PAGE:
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One of the greatest outcomes of any project is its ability to sustain itself well after the lifespan of the project. Such is the case with the Tarkwa Municipal Hospital project, implemented as part of a larger programme by Operation Eyesight in partnership with Seeing is Believing. Completed at the end of June, the project was implemented in Tarkwa Nsuaem, one of Ghana’s 35 districts. The project focused on three main sustainable practices: improving infrastructure, integrating projects into existing health care systems, and empowering partners and communities to take ownership of their eye care needs.
Tarkwa Municipal Hospital’s eye clinic has come a long way from its humble beginnings. Previously, the eye clinic was housed in one room in an unused building, had only one ophthalmic nurse, and the only equipment onsite was an ophthalmoscope (instrument used to inspect the retina) and a schiotz tonometer (instrument used to test intraocular pressure for glaucoma).
Thanks to support from SiB, we expanded the existing eye clinic to five rooms, including two consulting rooms, a treatment room and a refraction room. We also renovated the eye clinic’s surgical theater and purchased additional, modern ophthalmic equipment. The eye clinic now boasts five staff members, including three ophthalmic nurses, one optometrist and one optician, all of whom have been trained to use the clinic’s new ophthalmic equipment. By improving the clinic’s infrastructure and increasing the capacity of its staff, we’ve helped the hospital to improve the quality of its services and decrease follow-up or repeat care for the same condition.
The hospital now has the ability to provide services to more patients. There has been a significant increase in cataract surgeries from none to more than 120 per year, and patient attendance at the eye clinic has increased from 40 to 250 patients per year. This increase is due in part to monthly visits from ophthalmologist Dr. Boateng Wiafe, who also serves as Operation Eyesight’s Director of Quality and Advocacy.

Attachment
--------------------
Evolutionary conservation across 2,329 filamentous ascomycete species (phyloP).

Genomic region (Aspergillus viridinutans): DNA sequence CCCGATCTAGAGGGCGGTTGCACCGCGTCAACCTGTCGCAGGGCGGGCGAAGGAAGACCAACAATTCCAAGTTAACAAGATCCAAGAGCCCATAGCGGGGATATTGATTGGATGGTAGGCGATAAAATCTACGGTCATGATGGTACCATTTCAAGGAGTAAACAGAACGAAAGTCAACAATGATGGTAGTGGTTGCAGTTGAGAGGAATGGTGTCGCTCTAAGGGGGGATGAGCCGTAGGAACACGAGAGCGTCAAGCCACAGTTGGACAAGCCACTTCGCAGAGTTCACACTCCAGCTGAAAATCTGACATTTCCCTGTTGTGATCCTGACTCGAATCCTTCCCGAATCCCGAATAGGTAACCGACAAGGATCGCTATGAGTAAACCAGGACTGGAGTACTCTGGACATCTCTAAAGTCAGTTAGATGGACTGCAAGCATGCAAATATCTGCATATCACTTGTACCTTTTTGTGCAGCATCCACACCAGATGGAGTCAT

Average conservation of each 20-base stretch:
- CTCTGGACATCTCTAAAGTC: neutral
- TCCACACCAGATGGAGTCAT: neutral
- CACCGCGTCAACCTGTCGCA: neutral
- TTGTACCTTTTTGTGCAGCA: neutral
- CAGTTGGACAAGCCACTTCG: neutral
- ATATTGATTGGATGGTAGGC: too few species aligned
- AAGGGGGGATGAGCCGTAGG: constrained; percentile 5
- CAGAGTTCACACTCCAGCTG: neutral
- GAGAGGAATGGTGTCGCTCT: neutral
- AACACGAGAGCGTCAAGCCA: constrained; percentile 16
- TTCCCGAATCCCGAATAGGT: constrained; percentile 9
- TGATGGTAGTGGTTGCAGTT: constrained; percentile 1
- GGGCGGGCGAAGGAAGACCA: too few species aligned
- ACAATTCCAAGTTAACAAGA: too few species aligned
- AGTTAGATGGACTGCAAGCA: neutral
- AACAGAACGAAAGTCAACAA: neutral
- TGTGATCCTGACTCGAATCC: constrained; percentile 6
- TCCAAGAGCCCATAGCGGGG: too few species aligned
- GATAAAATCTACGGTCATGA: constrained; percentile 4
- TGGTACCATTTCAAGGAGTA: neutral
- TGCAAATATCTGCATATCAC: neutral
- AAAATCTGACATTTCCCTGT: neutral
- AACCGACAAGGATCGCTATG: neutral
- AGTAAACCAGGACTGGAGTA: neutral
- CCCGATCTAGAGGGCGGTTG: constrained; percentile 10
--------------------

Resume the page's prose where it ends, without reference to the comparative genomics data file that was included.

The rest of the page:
Integration with existing health care systems
To ensure sustainability of our projects in Ghana, we design projects that can be implemented within pre-existing health care systems, rather than introduce new systems. This approach has served well to reduce costs and provide continuity after the project’s duration.
To connect the hospital with community members, we supported the training of 60 primary eye care (PEC) workers from the surrounding communities. PECs provide eye health education, screen for eye conditions, counsel patients and refer them to the hospital for treatment, and help those with minor eye conditions access treatment at the community level.
These PECs are government-paid employees who will continue their work after our project has ended. In addition, hospital management will continue to provide financial support for eye clinic staff to carry out periodic outreach programmes in the communities, to augment the work of the PECs.
Empowering partners and communities
This programme model has been successful because it encourages our partners and their staff to take ownership of their communities’ eye health needs. After being educated on all aspects of eye health care, our partner hospitals appreciate the importance of the project and its impact on their surrounding communities. Understanding the positive impact of their work has been instrumental in staff taking pride and ownership in what they are doing ─ a critical piece in sustaining the model the project has built.
Implementing sustainable practices lays the groundwork for long-lasting community eye care. Thanks to support from SiB and Operation Eyesight’s donors, this project has created – and will continue to create – meaningful and lasting impacts on the lives of people in Tarkwa Nsuaem… For All The World To See!
Article submitted by:
Country Manager – Ghana
Operation Eyesight Universal